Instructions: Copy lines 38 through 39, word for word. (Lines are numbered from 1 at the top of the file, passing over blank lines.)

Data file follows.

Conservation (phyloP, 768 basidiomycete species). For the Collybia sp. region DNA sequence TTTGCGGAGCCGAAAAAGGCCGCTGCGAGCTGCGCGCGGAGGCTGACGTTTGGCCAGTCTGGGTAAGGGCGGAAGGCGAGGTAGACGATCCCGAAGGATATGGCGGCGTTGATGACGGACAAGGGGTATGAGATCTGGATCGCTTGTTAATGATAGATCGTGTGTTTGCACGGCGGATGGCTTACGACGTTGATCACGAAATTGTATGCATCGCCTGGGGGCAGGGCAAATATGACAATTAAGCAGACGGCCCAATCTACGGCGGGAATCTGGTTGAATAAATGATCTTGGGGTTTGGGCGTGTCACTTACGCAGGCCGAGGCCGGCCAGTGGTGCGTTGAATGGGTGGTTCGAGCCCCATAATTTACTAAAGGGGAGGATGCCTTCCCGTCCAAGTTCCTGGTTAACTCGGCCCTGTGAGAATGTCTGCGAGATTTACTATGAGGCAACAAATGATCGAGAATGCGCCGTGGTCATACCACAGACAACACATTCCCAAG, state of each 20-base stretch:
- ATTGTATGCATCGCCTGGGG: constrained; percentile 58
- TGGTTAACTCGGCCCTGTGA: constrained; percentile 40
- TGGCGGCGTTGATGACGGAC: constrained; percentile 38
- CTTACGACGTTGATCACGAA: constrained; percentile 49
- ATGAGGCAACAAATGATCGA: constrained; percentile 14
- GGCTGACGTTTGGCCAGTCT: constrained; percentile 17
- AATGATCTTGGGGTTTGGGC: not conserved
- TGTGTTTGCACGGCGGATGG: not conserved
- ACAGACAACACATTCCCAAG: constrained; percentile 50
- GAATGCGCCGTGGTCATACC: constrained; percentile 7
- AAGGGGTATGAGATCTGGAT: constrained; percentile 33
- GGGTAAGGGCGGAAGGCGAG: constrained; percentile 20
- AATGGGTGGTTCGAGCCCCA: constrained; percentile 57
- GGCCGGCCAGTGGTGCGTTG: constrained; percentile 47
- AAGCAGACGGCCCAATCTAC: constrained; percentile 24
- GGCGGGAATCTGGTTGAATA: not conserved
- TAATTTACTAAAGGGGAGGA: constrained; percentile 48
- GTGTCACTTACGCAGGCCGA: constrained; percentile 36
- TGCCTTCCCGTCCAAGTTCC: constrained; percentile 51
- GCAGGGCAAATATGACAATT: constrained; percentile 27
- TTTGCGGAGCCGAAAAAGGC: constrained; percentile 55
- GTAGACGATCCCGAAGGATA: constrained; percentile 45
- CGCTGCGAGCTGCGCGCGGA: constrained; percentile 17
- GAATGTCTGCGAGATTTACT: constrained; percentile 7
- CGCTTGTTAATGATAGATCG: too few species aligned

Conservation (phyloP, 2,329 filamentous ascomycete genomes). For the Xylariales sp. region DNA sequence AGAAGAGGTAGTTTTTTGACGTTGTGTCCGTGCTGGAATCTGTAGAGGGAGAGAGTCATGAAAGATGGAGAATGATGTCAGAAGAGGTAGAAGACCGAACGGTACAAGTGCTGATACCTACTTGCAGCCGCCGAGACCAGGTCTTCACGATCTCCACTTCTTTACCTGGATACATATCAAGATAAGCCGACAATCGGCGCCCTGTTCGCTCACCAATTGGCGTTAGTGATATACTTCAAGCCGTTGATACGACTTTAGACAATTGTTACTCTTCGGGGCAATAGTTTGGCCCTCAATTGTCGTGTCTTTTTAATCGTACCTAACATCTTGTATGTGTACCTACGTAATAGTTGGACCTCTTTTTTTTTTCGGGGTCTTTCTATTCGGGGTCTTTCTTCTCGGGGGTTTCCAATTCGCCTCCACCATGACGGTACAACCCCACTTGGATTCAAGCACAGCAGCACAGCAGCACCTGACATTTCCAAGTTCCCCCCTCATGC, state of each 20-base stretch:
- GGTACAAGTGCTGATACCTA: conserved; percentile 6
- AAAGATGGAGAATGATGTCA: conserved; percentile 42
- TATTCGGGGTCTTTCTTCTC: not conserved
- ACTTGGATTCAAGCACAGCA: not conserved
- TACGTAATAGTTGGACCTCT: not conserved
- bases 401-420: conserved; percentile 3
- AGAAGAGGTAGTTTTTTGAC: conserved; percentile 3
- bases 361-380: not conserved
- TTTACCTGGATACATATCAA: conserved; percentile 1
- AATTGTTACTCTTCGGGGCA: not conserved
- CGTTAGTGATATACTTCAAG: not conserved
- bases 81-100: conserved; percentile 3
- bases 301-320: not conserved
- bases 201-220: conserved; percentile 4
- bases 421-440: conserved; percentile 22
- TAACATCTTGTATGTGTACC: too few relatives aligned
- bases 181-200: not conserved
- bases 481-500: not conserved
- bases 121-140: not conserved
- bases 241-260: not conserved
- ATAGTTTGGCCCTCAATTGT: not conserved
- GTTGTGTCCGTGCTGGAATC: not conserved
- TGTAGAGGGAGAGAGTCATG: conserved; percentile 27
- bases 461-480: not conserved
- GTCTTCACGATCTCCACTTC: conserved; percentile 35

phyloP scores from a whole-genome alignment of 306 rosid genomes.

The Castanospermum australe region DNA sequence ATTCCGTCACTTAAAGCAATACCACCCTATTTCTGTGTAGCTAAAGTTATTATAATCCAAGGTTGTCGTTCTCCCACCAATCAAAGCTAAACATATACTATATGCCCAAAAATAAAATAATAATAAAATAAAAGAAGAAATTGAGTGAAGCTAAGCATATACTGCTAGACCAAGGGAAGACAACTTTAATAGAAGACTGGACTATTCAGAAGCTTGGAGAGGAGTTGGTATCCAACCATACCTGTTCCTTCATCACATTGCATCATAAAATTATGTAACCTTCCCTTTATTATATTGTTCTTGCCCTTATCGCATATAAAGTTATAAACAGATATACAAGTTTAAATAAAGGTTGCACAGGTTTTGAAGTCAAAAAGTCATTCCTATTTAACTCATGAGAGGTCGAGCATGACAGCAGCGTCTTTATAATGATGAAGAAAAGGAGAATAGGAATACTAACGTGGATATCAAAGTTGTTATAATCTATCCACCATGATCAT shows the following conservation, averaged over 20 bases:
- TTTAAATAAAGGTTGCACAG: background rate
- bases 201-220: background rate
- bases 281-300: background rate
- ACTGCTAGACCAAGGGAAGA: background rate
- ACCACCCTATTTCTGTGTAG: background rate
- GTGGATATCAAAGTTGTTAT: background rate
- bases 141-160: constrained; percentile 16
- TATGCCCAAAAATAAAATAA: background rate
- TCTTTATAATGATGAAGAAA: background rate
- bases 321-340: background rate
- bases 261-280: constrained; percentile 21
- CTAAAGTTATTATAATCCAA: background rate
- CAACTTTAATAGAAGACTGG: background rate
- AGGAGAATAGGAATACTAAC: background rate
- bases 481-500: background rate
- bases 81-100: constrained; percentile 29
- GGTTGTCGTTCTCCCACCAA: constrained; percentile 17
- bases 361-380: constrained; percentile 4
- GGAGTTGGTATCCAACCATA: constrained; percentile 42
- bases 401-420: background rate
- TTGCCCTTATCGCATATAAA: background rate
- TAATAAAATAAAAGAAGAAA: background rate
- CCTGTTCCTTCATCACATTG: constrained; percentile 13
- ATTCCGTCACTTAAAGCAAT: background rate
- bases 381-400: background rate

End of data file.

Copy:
- CGTTAGTGATATACTTCAAG: not conserved
- bases 81-100: conserved; percentile 3